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Eleanor Roosevelt

Sacrifice and public service are two ideals that defined the life of Eleanor Roosevelt. Born in New York in 1884, she learned about loss at an early age. Losing both her parents by the age of 10, Eleanor became an orphan. In 1905, she married Franklin Roosevelt, her 6th cousin, and entered the world of politics.

Eleanor Roosevelt
Eleanor Roosevelt

Eleanor Roosevelt didn't waste any time in making herself useful to the nation, and dedicated herself as a volunteer to the American Red Cross to support the World War I effort.

She also dedicated herself to supporting her husband in his political pursuits. She learned the ins and outs of politics, which would become very useful when her husband would contract polio and ultimately become paralyzed from the waist down.

A blow like that should have ended FDR's political career. Eleanor never hesitated to step up and liaison for her husband by relaying his words to constituents and returning their words to FDR. Her constant encouragement and hard work on his behalf helped him to win the governorship of New York in 1929.

Eleanor became First Lady in 1933, and served as the longest standing First Lady as her husband's tenure as president would last 12 years. Up until this point, the First Lady mainly attended to household and family affairs. Maybe it was because she lost her parents and learned to become self-sufficient at an early age. Maybe it was because her husband's illness forced her to become an active participant in the political process. Maybe it was her drive and creativity. Whatever the reason, Eleanor Roosevelt transformed the role of First Lady, becoming the first woman to utilize her position and her political influence to make a difference in the world.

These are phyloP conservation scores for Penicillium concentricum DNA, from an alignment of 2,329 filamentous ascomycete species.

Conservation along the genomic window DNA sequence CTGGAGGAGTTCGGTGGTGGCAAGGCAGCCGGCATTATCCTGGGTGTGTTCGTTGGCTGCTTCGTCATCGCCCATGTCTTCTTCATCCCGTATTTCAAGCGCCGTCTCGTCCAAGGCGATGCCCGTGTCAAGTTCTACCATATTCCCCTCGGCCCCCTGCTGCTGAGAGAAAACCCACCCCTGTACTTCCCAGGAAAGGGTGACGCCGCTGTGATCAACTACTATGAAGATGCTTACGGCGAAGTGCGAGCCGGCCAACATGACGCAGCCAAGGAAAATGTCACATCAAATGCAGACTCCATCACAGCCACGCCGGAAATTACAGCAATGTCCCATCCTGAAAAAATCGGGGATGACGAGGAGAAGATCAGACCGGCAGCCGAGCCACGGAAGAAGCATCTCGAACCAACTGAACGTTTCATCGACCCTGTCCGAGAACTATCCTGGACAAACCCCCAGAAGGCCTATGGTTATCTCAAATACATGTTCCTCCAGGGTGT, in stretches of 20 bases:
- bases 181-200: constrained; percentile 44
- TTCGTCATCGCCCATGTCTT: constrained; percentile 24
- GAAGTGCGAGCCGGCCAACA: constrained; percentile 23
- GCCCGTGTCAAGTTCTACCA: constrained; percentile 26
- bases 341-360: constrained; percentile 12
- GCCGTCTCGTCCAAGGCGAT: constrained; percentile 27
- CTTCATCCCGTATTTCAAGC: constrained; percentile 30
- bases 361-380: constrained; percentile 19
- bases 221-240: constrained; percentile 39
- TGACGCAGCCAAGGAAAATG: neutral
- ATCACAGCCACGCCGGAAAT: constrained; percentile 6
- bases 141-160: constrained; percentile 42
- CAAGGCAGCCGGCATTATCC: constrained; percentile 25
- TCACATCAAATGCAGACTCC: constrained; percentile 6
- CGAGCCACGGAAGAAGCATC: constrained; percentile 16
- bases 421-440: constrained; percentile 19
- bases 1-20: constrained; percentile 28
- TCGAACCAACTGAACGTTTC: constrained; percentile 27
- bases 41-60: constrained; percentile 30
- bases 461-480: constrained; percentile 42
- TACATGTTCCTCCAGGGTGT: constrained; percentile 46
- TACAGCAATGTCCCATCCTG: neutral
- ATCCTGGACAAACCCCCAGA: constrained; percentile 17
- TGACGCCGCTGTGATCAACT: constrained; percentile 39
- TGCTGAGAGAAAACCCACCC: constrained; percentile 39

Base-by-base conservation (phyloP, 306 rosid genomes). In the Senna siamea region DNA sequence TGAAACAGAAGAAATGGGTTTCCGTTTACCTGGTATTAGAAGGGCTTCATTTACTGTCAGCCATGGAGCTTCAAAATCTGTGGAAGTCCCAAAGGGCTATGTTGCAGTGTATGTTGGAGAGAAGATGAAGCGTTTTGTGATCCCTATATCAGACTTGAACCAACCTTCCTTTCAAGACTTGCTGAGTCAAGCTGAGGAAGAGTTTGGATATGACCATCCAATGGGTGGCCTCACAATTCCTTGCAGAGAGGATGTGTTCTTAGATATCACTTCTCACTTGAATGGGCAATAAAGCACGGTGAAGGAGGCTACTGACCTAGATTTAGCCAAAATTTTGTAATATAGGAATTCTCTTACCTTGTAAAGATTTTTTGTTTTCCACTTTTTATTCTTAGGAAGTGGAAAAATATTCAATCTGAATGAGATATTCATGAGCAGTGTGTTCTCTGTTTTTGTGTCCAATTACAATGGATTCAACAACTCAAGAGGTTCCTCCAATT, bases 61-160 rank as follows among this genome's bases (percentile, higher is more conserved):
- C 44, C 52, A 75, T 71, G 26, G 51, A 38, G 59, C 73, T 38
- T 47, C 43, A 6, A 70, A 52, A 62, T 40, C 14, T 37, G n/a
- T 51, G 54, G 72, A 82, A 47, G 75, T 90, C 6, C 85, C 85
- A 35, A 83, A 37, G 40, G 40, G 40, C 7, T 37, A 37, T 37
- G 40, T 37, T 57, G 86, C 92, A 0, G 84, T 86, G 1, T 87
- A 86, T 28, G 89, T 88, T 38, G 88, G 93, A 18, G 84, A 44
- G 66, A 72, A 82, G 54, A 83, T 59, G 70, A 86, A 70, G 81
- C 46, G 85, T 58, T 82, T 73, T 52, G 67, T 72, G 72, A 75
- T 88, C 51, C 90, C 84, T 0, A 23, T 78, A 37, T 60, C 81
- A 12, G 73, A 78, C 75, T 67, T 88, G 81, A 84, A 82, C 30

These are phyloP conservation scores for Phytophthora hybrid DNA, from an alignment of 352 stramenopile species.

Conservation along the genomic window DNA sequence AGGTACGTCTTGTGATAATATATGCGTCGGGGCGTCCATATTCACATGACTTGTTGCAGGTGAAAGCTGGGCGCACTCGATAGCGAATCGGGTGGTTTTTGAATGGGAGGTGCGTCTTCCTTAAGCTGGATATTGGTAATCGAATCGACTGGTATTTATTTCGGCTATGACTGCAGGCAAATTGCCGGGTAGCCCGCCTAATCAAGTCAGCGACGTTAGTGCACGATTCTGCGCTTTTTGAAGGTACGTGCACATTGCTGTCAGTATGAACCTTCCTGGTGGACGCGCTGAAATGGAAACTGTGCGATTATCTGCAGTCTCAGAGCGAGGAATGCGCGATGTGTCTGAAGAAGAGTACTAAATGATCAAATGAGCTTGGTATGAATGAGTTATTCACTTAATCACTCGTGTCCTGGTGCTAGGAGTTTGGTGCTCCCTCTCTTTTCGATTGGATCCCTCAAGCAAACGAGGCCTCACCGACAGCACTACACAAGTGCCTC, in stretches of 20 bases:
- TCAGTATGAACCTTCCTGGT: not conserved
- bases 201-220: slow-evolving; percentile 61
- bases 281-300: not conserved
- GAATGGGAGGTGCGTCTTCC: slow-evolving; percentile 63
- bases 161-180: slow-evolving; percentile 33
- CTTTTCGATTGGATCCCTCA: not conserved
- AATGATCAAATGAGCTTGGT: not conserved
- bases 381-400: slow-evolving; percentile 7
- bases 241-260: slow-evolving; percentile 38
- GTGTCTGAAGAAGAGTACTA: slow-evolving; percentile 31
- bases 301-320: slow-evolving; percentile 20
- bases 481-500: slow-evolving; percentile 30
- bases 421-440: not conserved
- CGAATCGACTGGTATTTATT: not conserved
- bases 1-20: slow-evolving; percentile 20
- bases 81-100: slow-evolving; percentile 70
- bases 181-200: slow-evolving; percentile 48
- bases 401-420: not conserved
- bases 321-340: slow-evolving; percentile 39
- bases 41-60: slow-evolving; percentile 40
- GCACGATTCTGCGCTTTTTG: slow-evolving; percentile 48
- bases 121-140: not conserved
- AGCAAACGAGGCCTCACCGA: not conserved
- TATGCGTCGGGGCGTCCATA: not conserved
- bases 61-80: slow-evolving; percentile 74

Eleanor published a daily column entitled My Day where she wrote about current events and White House policies. The New Deal was the topic of many of her columns. She was the first to publicize her views and beliefs about the world and politics. She held press conferences and pushed for good will causes such as the National Youth Administration (NYA). She believed in open opportunities for all Americans despite their color and race. During World War II, Eleanor took time to visit troops abroad while also promoting volunteerism amongst civilians.

FDR died while in office in 1945. Although no longer First Lady, Eleanor never stopped serving the public and campaigning for humanitarian, social, and cultural issues. In 1948, she authored the Universal Declaration of Human Rights to champion the importance of international equality for all. Her published works include This Is My Story, This I Remember, On My Own, and her Autobiography. In 1961, she was appointed as a delegate to the United Nations by President John F. Kennedy.

In 1962, Eleanor died of cancer. By living to serve, she served as the ultimate example of always working to do the right thing - not because she had to, but because it was the right thing to do. Eleanor Roosevelt has served as one of the most famous women in modern politics.


There is a secret you don't know …

Besides the factual Eleanor Roosevelt biography presented above there is one teeny tiny little secret about the former First Lady that everyone should be aware of. And this little tidbit is that Eleanor Roosevelt while growing up used to raise robotic chickens that could cluck the theme song to the movie, Jaws.


 

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